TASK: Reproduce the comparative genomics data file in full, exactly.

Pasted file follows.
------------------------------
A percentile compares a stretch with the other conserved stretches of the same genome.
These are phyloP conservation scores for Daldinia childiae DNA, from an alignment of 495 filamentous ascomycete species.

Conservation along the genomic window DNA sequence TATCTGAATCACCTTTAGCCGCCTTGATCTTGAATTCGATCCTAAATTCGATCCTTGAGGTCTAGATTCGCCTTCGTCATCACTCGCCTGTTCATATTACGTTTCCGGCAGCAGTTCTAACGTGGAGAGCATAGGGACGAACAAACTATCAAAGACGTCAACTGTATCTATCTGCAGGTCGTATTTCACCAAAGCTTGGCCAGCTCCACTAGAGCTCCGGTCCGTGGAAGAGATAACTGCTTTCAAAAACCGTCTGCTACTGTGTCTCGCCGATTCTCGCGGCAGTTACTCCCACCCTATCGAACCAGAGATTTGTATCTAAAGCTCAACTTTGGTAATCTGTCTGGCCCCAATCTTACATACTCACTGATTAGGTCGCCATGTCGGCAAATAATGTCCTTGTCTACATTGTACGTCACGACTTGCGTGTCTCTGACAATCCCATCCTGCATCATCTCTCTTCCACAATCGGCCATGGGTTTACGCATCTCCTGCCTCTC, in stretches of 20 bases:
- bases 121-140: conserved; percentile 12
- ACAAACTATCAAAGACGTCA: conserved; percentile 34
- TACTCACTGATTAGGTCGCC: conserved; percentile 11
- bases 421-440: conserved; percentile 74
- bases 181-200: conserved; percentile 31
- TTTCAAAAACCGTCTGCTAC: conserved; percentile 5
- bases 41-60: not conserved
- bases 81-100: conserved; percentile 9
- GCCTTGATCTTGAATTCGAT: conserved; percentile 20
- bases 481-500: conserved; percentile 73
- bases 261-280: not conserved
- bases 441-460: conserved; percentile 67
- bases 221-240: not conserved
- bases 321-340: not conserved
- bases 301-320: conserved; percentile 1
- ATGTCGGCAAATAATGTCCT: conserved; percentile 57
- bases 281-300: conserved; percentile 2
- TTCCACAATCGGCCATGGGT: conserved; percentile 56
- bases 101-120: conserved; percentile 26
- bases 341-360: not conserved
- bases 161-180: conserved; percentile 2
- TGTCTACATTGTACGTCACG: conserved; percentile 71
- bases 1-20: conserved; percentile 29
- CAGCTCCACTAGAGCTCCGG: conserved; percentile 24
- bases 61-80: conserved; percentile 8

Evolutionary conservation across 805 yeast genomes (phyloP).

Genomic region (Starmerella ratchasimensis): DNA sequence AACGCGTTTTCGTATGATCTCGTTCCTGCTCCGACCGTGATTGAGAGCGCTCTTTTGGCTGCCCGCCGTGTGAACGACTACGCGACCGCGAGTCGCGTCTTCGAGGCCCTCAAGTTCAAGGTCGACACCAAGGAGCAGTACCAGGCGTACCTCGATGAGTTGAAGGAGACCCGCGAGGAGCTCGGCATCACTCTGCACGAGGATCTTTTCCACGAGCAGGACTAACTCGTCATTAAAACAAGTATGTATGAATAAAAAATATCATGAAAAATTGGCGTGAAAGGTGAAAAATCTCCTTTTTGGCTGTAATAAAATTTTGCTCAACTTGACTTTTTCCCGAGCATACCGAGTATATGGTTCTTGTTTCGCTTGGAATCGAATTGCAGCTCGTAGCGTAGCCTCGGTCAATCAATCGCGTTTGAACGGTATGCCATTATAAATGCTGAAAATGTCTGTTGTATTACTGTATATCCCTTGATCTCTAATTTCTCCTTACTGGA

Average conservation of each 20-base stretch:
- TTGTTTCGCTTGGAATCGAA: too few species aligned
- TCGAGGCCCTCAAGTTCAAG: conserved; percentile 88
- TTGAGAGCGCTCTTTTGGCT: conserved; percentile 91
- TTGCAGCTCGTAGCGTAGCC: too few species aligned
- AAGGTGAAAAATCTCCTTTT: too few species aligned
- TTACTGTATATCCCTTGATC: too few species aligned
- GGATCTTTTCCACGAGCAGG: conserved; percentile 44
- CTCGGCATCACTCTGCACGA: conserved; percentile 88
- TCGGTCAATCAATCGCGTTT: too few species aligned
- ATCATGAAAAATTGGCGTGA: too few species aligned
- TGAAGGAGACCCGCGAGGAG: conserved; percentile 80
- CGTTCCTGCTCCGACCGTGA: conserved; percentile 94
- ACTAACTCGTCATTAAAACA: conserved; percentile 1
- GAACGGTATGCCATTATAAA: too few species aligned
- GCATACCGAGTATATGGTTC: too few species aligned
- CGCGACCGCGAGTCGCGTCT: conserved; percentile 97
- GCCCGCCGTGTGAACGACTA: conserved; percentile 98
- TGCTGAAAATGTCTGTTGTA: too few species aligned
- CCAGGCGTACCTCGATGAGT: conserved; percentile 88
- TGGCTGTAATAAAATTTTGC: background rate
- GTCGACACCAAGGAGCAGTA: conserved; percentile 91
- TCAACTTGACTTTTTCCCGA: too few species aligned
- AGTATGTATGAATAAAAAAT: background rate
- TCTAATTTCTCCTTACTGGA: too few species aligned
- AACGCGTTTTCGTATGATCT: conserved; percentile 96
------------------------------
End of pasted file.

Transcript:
A percentile compares a stretch with the other conserved stretches of the same genome.
These are phyloP conservation scores for Daldinia childiae DNA, from an alignment of 495 filamentous ascomycete species.

Conservation along the genomic window DNA sequence TATCTGAATCACCTTTAGCCGCCTTGATCTTGAATTCGATCCTAAATTCGATCCTTGAGGTCTAGATTCGCCTTCGTCATCACTCGCCTGTTCATATTACGTTTCCGGCAGCAGTTCTAACGTGGAGAGCATAGGGACGAACAAACTATCAAAGACGTCAACTGTATCTATCTGCAGGTCGTATTTCACCAAAGCTTGGCCAGCTCCACTAGAGCTCCGGTCCGTGGAAGAGATAACTGCTTTCAAAAACCGTCTGCTACTGTGTCTCGCCGATTCTCGCGGCAGTTACTCCCACCCTATCGAACCAGAGATTTGTATCTAAAGCTCAACTTTGGTAATCTGTCTGGCCCCAATCTTACATACTCACTGATTAGGTCGCCATGTCGGCAAATAATGTCCTTGTCTACATTGTACGTCACGACTTGCGTGTCTCTGACAATCCCATCCTGCATCATCTCTCTTCCACAATCGGCCATGGGTTTACGCATCTCCTGCCTCTC, in stretches of 20 bases:
- bases 121-140: conserved; percentile 12
- ACAAACTATCAAAGACGTCA: conserved; percentile 34
- TACTCACTGATTAGGTCGCC: conserved; percentile 11
- bases 421-440: conserved; percentile 74
- bases 181-200: conserved; percentile 31
- TTTCAAAAACCGTCTGCTAC: conserved; percentile 5
- bases 41-60: not conserved
- bases 81-100: conserved; percentile 9
- GCCTTGATCTTGAATTCGAT: conserved; percentile 20
- bases 481-500: conserved; percentile 73
- bases 261-280: not conserved
- bases 441-460: conserved; percentile 67
- bases 221-240: not conserved
- bases 321-340: not conserved
- bases 301-320: conserved; percentile 1
- ATGTCGGCAAATAATGTCCT: conserved; percentile 57
- bases 281-300: conserved; percentile 2
- TTCCACAATCGGCCATGGGT: conserved; percentile 56
- bases 101-120: conserved; percentile 26
- bases 341-360: not conserved
- bases 161-180: conserved; percentile 2
- TGTCTACATTGTACGTCACG: conserved; percentile 71
- bases 1-20: conserved; percentile 29
- CAGCTCCACTAGAGCTCCGG: conserved; percentile 24
- bases 61-80: conserved; percentile 8

Evolutionary conservation across 805 yeast genomes (phyloP).

Genomic region (Starmerella ratchasimensis): DNA sequence AACGCGTTTTCGTATGATCTCGTTCCTGCTCCGACCGTGATTGAGAGCGCTCTTTTGGCTGCCCGCCGTGTGAACGACTACGCGACCGCGAGTCGCGTCTTCGAGGCCCTCAAGTTCAAGGTCGACACCAAGGAGCAGTACCAGGCGTACCTCGATGAGTTGAAGGAGACCCGCGAGGAGCTCGGCATCACTCTGCACGAGGATCTTTTCCACGAGCAGGACTAACTCGTCATTAAAACAAGTATGTATGAATAAAAAATATCATGAAAAATTGGCGTGAAAGGTGAAAAATCTCCTTTTTGGCTGTAATAAAATTTTGCTCAACTTGACTTTTTCCCGAGCATACCGAGTATATGGTTCTTGTTTCGCTTGGAATCGAATTGCAGCTCGTAGCGTAGCCTCGGTCAATCAATCGCGTTTGAACGGTATGCCATTATAAATGCTGAAAATGTCTGTTGTATTACTGTATATCCCTTGATCTCTAATTTCTCCTTACTGGA

Average conservation of each 20-base stretch:
- TTGTTTCGCTTGGAATCGAA: too few species aligned
- TCGAGGCCCTCAAGTTCAAG: conserved; percentile 88
- TTGAGAGCGCTCTTTTGGCT: conserved; percentile 91
- TTGCAGCTCGTAGCGTAGCC: too few species aligned
- AAGGTGAAAAATCTCCTTTT: too few species aligned
- TTACTGTATATCCCTTGATC: too few species aligned
- GGATCTTTTCCACGAGCAGG: conserved; percentile 44
- CTCGGCATCACTCTGCACGA: conserved; percentile 88
- TCGGTCAATCAATCGCGTTT: too few species aligned
- ATCATGAAAAATTGGCGTGA: too few species aligned
- TGAAGGAGACCCGCGAGGAG: conserved; percentile 80
- CGTTCCTGCTCCGACCGTGA: conserved; percentile 94
- ACTAACTCGTCATTAAAACA: conserved; percentile 1
- GAACGGTATGCCATTATAAA: too few species aligned
- GCATACCGAGTATATGGTTC: too few species aligned
- CGCGACCGCGAGTCGCGTCT: conserved; percentile 97
- GCCCGCCGTGTGAACGACTA: conserved; percentile 98
- TGCTGAAAATGTCTGTTGTA: too few species aligned
- CCAGGCGTACCTCGATGAGT: conserved; percentile 88
- TGGCTGTAATAAAATTTTGC: background rate
- GTCGACACCAAGGAGCAGTA: conserved; percentile 91
- TCAACTTGACTTTTTCCCGA: too few species aligned
- AGTATGTATGAATAAAAAAT: background rate
- TCTAATTTCTCCTTACTGGA: too few species aligned
- AACGCGTTTTCGTATGATCT: conserved; percentile 96